All the movies fit to gobble: Your streaming Thanksgiving marathon
By Jeffrey M. Anderson, TechHiveNov 28, 2013 3:30 am PST
Thanksgiving is a wonderful time to get together with family, feast to our heart’s content, and sit around in front of the TV. Regrettably, some of the most interesting Thanksgiving movies—including Planes, Trains & Automobiles, Avalon, and Broadway Danny Rose (with its chase scene set in a warehouse full of Macy’s Thanksgiving Day Parade floats—suddenly expired from streaming in the weeks before Thanksgiving. But we still found a tasty collection of Thanksgiving movies, food movies, and even one huge turkey (i.e., a notorious box office flop). Let us be thankful for family, friends, freedom, and streaming.
Austrian director Stefan Ruzowitzky won an Oscar for his 2007 Holocaust drama, The Counterfeiters, but Deadfall (2012) is nothing like it. It’s a refreshingly effective pulp drama that relies on powerful family relationships, and uses the chilly, snowy terrain of Quebec (where it was filmed) to separate characters and to bring them closer together. On Thanksgiving, a brother and sister team, Addison (Eric Bana) and Liza (Olivia Wilde), escape from a successful casino heist and head into a brutal snowstorm. After an auto accident, and after Addison kills a cop, they separate and try to make a run for it through the freezing woods. Liza meets an ex-boxer, Jay (Charlie Hunnam), who has just served a prison sentence for killing a man in the ring, and tries to get herself invited to his parents’ home for Thanksgiving. But more violence is in store. Sissy Spacek and Kris Kristofferson play Jay’s parents, and Kate Mara is a scrappy cop tracking the villains.
The House of Yes (Netflix)
Based on a play by Wendy MacLeod, The House of Yes (1997) is set in 1983, when Marty Pascal (Josh Hamilton) brings his fiancée Lesly (Tori Spelling) home to meet his supremely dysfunctional family on Thanksgiving. There’s his odd mother (Geneviève Bujold) and his fresh-faced younger brother Anthony (Freddie Prinze Jr.), but the emotional center of the household is Marty’s twin sister Jackie (Parker Posey), who is obsessed with Jackie Kennedy as well as with her brother. Over the course of a night, a thunderstorm, and several bottles of rum, many old, dark, and twisted family secrets come out, as well as some new ones. There’s not much Thanksgiving feasting here, unless you count Ms. Posey’s amazing scenery chewing; she’s irresistibly, dangerously kooky (she won an acting prize at Sundance for the role). Rachael Leigh Cook plays the young Jackie in flashbacks. It was the debut feature of director Mark Waters (Mean Girls).
American Movie (Hulu Plus)
One of the most entertaining documentaries ever made, American Movie (1999) tells the story of amateur Milwaukee filmmaker Mark Borchardt and his attempts to make a short horror film called Coven, and, he hopes, a subsequent feature. (Borchardt continually pronounces it “COE-ven.”) We also meet Mark’s helpful, but slightly dazed pal Mike Schank, and his 82-year-old uncle Bill, who has only a few faculties left, but who becomes a producer of the movie anyway. Director Chris Smith adroitly maintains his footing on the narrow line between ridicule and respect, and the movie is alternately funny, moving, and inspiring. A memorable scene takes place at Thanksgiving dinner. A recent IMDb search shows that Borchardt is in production as the director of (and an actor in) a new feature film called Scare Me, scheduled for release in 2014.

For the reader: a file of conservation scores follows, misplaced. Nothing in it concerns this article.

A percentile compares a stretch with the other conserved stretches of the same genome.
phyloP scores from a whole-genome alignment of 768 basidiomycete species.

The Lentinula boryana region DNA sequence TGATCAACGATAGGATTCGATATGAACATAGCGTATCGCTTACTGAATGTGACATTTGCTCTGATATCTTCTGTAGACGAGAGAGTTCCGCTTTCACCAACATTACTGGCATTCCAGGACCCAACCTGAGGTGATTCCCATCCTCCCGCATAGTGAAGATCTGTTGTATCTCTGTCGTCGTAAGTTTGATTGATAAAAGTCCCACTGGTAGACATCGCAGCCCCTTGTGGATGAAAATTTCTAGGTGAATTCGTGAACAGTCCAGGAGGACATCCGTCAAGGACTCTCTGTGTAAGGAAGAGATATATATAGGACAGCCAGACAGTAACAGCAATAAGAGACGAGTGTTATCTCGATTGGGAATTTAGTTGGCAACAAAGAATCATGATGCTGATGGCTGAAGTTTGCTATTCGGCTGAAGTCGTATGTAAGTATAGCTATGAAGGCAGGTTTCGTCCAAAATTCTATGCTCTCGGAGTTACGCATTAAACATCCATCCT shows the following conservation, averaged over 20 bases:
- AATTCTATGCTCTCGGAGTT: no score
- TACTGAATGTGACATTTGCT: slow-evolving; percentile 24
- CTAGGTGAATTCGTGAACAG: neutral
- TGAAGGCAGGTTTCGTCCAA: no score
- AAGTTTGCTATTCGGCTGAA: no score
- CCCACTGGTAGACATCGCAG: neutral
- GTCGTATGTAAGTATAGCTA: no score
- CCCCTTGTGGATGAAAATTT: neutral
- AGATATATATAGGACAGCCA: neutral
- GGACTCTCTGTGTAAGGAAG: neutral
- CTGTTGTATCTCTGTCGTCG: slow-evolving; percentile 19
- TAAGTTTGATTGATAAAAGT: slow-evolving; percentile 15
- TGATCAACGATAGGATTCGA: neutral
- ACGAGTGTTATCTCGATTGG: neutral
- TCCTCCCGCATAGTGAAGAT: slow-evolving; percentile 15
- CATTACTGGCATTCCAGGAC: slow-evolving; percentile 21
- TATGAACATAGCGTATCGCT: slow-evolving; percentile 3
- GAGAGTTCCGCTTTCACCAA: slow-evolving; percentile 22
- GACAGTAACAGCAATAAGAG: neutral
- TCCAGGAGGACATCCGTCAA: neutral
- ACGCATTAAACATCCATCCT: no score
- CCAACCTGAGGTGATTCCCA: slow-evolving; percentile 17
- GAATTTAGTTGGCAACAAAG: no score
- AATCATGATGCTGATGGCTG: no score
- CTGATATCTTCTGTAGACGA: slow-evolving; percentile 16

Babette’s Feast (Hulu Plus)
It’s not a Thanksgiving movie, but Babette’s Feast (1987), from Denmark, is arguably the greatest food movie ever made. Babette (Stéphane Audran) is a Frenchwoman who comes to live with and work for two elderly spinster sisters in an obscure 19th-century Danish village. When she wins the lottery, she decides to use the money to prepare a magnificent French feast. The sisters, Filippa (Bodil Kjer) and Martine (Birgitte Federspiel), have always lived simply and meagerly, and such a feast seems completely alien—and slightly irreligious—to them. Director Gabriel Axel creates subtle drama in the meal itself, while his camera lovingly lights and captures the colors and textures of the various courses. Yum. The movie won the Oscar for Best Foreign Language Film in 1988.
Big Night (Netflix)
Actors Campbell Scott and Stanley Tucci codirected what many people consider the second-greatest food movie ever made, Big Night (1996). It concerns two Italian brothers, chef Primo (Tony Shalhoub) and manager Secondo (Tucci), who run a restaurant together in New Jersey in the 1950s. Despite their magnificent, authentic food, business is not good. When they learn that jazz musician Louis Prima has been invited to dine at the restaurant, they spend everything they have to create a fabulous meal and a memorable night. The meal’s centerpiece is a timpano, an awesome, towering pasta dish packed with flavors. The movie has a wonderfully low-key, gentle feel, focusing on the interplay of characters rather than on big plot turns. Minnie Driver plays Secondo’s girlfriend, and Isabella Rossellini plays his illicit lover. Ian Holm is the owner of a rival restaurant.